Queen Caroline. Royal Collection Trust / © Her Majesty Queen Elizabeth II 2014
Caroline of Ansbach: the Georgian queen who brought the Enlightenment to Britain
By Caroline Crampton - 01 May 15:07

Three hundred years ago, an unlikely set of circumstances led to a minor German aristocratic family becoming the British royal family. Once the Georges arrived, Britain took the first steps towards becoming the nation it is today.

Mark Heap as Jeeves, Robert Webb as Bertie Wooster and Mark Hadfield as Seppings. Photo: Craig Sugden
Pure, unadulterated entertainment: Jeeves and Wooster on the stage
By Caroline Crampton - 24 April 17:05

Robert Webb and Mark Heap take their turn at portraying P G Wodehouse’s beloved toff and his omniscient butler.

Popular in Poplar: Angela Lansbury at the Angela Lansbury Film Festival, Poplar, April 2014
Angela Lansbury: “Peach queens are stars. I’m an actress”
By Caroline Crampton - 15 April 14:00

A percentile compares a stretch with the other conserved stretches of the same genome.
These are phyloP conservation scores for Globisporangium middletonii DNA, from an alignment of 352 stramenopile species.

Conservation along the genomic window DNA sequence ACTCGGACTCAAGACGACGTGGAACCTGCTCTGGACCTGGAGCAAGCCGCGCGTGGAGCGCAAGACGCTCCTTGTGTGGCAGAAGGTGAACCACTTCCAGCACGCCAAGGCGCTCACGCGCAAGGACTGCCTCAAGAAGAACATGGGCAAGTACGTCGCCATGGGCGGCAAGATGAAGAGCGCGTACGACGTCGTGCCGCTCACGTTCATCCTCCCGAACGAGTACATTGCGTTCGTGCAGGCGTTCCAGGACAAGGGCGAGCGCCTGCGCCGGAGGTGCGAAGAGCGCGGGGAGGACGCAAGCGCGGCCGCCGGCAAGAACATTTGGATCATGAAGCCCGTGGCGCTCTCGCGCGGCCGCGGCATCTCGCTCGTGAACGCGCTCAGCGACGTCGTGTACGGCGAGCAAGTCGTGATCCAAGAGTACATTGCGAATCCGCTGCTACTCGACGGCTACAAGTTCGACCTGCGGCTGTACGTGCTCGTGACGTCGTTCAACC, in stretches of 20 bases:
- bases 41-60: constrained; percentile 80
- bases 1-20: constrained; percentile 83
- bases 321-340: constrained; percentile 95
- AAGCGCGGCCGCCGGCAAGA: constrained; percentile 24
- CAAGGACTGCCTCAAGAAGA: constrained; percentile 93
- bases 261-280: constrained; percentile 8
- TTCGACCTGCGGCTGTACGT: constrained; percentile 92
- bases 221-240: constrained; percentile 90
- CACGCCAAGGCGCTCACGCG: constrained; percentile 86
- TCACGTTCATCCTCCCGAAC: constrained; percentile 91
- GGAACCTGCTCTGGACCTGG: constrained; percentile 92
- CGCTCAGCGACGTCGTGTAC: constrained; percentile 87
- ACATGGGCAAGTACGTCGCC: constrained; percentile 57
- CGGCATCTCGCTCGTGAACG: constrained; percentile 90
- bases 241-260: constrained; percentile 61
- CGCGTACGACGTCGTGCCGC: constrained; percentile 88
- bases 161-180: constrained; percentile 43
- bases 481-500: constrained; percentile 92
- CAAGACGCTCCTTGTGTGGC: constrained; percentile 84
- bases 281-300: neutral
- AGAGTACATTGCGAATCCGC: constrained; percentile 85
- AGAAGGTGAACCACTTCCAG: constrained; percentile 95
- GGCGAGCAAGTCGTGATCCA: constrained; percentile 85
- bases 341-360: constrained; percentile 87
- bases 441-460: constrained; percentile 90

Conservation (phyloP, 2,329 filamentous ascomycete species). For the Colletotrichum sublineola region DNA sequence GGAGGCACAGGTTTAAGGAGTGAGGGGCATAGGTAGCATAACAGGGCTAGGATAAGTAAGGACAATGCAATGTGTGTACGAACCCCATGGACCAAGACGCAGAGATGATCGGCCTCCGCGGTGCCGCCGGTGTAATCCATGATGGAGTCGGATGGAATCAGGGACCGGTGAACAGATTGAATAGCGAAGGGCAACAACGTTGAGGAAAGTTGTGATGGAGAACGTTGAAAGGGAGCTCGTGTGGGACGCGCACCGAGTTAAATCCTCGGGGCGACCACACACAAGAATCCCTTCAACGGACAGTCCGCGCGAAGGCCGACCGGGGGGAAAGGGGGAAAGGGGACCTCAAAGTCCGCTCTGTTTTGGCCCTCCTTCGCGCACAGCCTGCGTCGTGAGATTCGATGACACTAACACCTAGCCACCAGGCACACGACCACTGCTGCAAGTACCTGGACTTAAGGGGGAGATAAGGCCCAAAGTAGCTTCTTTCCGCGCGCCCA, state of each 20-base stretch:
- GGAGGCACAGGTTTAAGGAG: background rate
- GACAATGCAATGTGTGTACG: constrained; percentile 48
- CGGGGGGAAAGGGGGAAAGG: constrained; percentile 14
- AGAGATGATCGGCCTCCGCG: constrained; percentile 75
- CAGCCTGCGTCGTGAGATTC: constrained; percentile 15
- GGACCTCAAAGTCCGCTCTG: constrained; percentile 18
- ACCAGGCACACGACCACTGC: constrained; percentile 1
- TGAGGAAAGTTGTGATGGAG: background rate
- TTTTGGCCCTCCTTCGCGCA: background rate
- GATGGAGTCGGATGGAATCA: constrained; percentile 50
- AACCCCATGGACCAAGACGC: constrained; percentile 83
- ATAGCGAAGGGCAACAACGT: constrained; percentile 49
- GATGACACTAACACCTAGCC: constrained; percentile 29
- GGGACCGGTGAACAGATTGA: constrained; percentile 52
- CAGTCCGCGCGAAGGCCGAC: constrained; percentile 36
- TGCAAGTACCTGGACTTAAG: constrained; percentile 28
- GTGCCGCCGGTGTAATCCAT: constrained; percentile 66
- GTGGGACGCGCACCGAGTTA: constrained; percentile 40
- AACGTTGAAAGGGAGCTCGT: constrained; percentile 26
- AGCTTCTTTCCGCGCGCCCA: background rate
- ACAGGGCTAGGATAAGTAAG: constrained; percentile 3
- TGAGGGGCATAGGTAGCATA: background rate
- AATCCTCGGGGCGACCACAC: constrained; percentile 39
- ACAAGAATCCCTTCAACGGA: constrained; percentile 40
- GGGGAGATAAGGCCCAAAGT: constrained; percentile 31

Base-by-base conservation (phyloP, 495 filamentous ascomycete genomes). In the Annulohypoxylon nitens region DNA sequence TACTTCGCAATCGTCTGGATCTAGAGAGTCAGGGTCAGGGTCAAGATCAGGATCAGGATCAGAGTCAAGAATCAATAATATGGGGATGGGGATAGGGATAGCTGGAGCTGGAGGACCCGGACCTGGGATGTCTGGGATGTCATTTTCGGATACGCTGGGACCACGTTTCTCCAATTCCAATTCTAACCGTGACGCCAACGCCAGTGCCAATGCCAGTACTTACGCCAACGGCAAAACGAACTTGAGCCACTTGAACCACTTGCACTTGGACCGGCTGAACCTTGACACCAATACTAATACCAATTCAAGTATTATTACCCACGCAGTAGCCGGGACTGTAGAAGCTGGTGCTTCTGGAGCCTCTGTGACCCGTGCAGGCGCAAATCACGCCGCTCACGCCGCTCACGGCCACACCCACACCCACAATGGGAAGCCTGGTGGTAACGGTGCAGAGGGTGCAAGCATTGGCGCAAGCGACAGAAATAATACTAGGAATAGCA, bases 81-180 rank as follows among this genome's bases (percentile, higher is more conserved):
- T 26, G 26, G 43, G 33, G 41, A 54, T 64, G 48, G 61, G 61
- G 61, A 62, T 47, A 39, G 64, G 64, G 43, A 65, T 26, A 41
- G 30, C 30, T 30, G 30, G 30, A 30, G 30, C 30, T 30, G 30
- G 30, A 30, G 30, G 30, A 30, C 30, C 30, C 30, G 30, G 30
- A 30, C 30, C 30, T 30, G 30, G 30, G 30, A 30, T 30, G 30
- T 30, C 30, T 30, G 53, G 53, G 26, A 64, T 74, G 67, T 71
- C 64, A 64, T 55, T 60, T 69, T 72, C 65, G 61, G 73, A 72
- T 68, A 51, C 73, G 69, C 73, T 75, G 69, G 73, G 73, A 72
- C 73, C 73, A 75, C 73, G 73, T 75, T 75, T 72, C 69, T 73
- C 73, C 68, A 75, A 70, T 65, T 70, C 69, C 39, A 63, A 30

The veteran actress best known for Murder, She Wrote had an emotional return to her East End roots this month with a series of screenings and a personal appearance.

Stephen Mangan as Adrian Mole in a 2001 BBC TV adaptation.
The best moments from Sue Townsend’s Adrian Mole
By Caroline Crampton - 11 April 10:06

The author, who has died at the age of 68, created in Adrian Mole a character who spoke to a generation of teenagers growing up in suburban Britain. Here, we recall a few of his finest moments.

Moving image: filmmaker Anthony Powell has yet to find cold-beating tech solutions on his feet. Image: Anthony Powell for his film "Antarctica: A Year on Ice"
What happens when your dishwasher breaks down in Antarctica?
By Caroline Crampton - 10 April 15:12

When you're living at the bottom of the world, you can’t just pop out to a hardware shop when something breaks, so your appliances are like part of the family.

Why, when we say "I'll just stay for one", does that never turn out to be the case? Photo: Getty